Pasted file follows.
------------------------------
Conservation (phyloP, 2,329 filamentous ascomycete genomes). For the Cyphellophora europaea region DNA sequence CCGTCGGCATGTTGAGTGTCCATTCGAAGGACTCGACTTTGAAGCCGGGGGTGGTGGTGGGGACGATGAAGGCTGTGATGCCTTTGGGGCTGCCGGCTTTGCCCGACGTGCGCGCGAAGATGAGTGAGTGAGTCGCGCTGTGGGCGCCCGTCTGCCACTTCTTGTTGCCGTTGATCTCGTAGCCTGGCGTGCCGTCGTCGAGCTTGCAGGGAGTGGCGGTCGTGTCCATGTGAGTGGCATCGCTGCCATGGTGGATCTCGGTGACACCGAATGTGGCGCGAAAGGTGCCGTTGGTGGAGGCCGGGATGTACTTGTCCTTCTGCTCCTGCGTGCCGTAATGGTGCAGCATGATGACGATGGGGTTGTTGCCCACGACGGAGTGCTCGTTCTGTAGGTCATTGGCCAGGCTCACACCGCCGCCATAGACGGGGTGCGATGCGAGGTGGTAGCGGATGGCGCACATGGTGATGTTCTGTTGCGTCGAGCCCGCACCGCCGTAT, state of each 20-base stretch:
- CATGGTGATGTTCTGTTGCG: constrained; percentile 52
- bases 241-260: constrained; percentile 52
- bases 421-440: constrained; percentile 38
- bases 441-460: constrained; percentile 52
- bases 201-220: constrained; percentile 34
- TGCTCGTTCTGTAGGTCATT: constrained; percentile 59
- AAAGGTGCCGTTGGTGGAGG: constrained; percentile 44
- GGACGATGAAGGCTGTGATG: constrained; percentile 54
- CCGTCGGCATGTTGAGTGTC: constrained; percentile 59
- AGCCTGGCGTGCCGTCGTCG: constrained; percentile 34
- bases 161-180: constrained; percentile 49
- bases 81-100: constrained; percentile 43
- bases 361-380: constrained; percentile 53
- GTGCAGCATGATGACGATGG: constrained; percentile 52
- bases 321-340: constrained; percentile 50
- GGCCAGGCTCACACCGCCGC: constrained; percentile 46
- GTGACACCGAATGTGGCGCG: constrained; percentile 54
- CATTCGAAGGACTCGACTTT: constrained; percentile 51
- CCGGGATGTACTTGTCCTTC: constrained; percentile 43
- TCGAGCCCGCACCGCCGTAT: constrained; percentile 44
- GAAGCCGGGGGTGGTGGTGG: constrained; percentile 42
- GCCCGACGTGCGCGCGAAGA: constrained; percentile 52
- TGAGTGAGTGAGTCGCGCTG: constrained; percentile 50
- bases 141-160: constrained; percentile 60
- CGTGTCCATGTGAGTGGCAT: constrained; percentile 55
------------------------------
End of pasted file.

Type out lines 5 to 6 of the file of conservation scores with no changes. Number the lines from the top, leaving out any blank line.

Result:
- bases 441-460: constrained; percentile 52
- bases 201-220: constrained; percentile 34